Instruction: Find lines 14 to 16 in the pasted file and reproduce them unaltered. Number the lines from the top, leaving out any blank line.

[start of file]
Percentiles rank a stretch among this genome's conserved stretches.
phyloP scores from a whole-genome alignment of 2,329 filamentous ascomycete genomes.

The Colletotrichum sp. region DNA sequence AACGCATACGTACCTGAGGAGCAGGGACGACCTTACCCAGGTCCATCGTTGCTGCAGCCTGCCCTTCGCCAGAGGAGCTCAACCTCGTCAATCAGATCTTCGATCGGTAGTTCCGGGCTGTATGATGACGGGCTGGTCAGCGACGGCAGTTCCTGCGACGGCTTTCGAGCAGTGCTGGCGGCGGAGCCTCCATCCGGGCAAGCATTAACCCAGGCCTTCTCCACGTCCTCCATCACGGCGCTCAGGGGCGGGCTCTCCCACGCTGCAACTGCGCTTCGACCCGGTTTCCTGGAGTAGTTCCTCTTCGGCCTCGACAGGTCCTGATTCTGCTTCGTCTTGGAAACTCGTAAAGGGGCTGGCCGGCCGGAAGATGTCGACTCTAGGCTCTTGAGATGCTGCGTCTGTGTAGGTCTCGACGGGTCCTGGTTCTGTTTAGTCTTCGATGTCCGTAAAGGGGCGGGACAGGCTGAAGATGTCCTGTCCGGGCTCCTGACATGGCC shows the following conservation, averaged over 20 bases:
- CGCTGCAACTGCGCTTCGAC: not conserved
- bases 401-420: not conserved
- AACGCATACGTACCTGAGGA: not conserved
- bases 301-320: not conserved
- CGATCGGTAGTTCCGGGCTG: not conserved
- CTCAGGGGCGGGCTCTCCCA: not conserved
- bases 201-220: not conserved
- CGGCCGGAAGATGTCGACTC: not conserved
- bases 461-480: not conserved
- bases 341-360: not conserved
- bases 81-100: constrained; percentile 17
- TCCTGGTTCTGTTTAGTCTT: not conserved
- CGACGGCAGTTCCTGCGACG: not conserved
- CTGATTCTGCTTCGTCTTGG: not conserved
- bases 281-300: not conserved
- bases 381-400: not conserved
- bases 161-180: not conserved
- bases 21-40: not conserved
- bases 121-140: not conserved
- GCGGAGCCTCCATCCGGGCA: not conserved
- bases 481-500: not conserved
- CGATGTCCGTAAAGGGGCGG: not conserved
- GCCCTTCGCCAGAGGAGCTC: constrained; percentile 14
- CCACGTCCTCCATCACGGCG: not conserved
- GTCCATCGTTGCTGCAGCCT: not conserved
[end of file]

- bases 81-100: constrained; percentile 17
- TCCTGGTTCTGTTTAGTCTT: not conserved
- CGACGGCAGTTCCTGCGACG: not conserved